Class: Vitamin A
ATC Class: A11HA
VA Class: VT050
Molecular Formula: C40H56
CAS Number: 7235-40-7
Weak antioxidant; precursor of vitamin A.a e f
Uses for Beta Carotene
Used to reduce the severity of photosensitivity reactions in patients with erythropoietic protoporphyria (EPP).a e
Increases the development time for minimal erythema in EPP patients exposed to artificial light and sunlight.a
Has been used in high-dose antioxidant supplements containing ascorbic acid and vitamin E with zinc in high-risk patients with age-related macular degeneration†.128 130
Other Photosensitivity Reactions
Has been used in the management of polymorphous light eruption† and photosensitivity caused by diseases other than EPP;a further studies are required.a
Not effective as a sunscreen.a f
Not recommended to reduce cardiovascular risk.100 101 102 105 106 107 e
Beta carotene supplementation has not been shown to reduce the risk for developing lung or other cancers.e
Beta Carotene Dosage and Administration
Adjust dosage according to individual requirements and response.a f Adjust dosage to maintain blood carotene concentrations of 4–6 mcg/mL.a
Several weeks of therapy are often required before enough beta carotene has accumulated in the skin to exert a protective effect.a f
Patients should not increase time of exposure to the sun until carotenodermia is evident (e.g., yellowness of palms and soles).a f When carotenodermia occurs, cautiously and gradually increase exposure to the sun.a f
Administer orally as a single daily dose or in divided doses, preferably with meals.a f h
Contents of capsules may be mixed with orange or tomato juice to facilitate administration to children.a f
Dosage expressed in terms of beta carotene; may also be expressed in terms of vitamin A in international units (IU) or retinol equivalents (RE).d f g h
1 IU beta carotene is equivalent to 0.6 mcg beta carotene.g
1 RE is equivalent to 6 mcg of dietary beta carotene.f g
Children <14 years of age: Usually, 30–150 mg (50,000–250,000 IU beta carotene) daily.a f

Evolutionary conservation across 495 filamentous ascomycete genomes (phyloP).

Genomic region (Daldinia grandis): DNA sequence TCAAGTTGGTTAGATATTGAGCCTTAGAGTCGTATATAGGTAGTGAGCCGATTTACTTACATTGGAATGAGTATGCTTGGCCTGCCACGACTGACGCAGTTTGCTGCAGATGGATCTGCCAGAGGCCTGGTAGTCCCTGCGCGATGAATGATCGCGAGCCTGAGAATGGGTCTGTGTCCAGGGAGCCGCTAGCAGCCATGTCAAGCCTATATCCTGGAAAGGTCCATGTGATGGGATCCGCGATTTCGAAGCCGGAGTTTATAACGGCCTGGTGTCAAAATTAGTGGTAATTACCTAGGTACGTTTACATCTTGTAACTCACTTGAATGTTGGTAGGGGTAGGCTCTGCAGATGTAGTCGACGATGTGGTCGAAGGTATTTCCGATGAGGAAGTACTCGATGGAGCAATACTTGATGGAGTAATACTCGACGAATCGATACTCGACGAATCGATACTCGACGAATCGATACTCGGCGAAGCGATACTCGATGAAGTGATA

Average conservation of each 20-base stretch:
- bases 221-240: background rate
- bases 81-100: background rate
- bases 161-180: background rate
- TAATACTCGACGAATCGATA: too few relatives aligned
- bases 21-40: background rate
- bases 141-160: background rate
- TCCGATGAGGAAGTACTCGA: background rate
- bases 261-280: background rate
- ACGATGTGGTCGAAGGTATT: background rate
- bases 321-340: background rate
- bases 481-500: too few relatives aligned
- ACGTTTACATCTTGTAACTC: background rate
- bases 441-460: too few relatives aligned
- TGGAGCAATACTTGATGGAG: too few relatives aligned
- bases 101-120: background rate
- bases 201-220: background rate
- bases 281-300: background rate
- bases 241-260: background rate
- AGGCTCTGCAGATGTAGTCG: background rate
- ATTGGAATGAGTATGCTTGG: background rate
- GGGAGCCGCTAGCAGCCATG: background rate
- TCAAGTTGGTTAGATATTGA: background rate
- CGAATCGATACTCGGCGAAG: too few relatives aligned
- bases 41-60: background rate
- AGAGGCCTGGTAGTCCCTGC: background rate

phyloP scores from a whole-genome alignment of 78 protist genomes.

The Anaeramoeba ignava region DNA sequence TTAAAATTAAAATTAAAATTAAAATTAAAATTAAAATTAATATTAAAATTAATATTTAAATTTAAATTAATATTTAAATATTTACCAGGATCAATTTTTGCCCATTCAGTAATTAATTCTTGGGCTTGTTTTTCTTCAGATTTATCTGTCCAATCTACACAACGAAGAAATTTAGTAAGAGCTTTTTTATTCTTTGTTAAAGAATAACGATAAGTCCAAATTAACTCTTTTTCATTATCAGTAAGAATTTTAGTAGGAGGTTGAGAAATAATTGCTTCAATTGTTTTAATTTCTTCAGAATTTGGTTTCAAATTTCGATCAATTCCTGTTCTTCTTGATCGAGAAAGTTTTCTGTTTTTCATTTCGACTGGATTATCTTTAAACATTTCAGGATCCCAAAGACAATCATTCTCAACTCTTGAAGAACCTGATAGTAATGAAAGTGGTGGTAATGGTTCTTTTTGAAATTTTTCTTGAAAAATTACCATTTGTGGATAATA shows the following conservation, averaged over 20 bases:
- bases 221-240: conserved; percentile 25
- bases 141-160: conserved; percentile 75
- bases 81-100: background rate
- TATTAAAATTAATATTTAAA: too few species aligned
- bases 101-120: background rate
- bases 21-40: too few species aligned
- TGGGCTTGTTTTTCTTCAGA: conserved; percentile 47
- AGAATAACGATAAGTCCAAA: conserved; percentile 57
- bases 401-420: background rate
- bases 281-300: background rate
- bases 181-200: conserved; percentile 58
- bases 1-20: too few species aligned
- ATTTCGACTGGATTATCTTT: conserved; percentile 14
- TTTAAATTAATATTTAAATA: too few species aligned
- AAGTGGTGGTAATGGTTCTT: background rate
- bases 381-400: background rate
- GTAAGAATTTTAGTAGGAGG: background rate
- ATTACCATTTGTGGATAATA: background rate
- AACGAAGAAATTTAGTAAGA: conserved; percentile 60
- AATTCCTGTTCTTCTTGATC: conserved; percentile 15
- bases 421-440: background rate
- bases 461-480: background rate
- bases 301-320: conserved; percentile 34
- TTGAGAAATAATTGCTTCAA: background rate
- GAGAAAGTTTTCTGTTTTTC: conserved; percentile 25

Usually, 30–300 mg (50,000–500,000 IU beta carotene) daily.a e f
15 mg daily in combination with ascorbic acid 500 mg daily, vitamin E 400 units daily, and zinc (as zinc oxide) 80 mg daily, with copper (as cupric oxide) 2 mg daily (to prevent anemia).128 130
No special populations dosage recommendations at this time.f
Cautions for Beta Carotene
Known hypersensitivity to beta carotene or any ingredient in the formulation.a f
Increased incidence of lung cancer following beta carotene supplementation has been reported in clinical trials of adult smokers and those exposed to asbestos.113 129 e
Carcinogenic potential of beta carotene supplementation has not been determined to date.a However, beta carotene supplementation was not carcinogenic in animal studies.e
Beta carotene supplementation may increase cardiovascular risk (e.g., coronary artery disease, cardiovascular mortality), especially in current smokers.101 105 106 e
Some preparations of beta carotene (Lumitene) contain peanut oil.f
Excessive beta carotene ingestion may cause reversible carotenodermia (yellowish skin discoloration); carotenodermia usually disappears when beta carotene is reduced or discontinued.f
Category C.b f
Not known whether beta carotene is distributed into milk.a f Use with caution.a f
Safety not established; use with caution.a f
Safety not established; use with caution.a f
Common Adverse Effects
Reversible carotenodermia,a e f loose stools.a f
Interactions for Beta Carotene
May decrease GI absorption of fat-soluble vitamins (e.g., beta carotene)119
Allow at least 2 hours to elapse between (before or after) any orlistat dose and beta carotene administration119 121 125 127
Beta Carotene Pharmacokinetics
Absorption depends on the presence of bile and absorbable fat in the intestinal tract.a e f
Supplemental forms of beta carotene have markedly greater bioavailability than dietary beta carotene.e
Only 20–30% of supplemental beta carotene is absorbed unchanged.a
Photosensitivity protecting action occurs after at least 2–4 weeks and usually coincides with the development of carotenodermia.a
Decreased tolerance to light usually is evident within 1–2 weeks after discontinuing beta carotene therapy.a
Blood carotene concentrations reach a maximum and carotenodermia usually develops about 4–6 weeks after beginning beta carotene therapy.a
Absorption is greatly decreased in patients with steatorrhea and chronic diarrhea.a
Widely distributed in the body.a e Accumulates in the skin and in various tissues, particularly depot fat.a
Not known if distributed into human milk.a f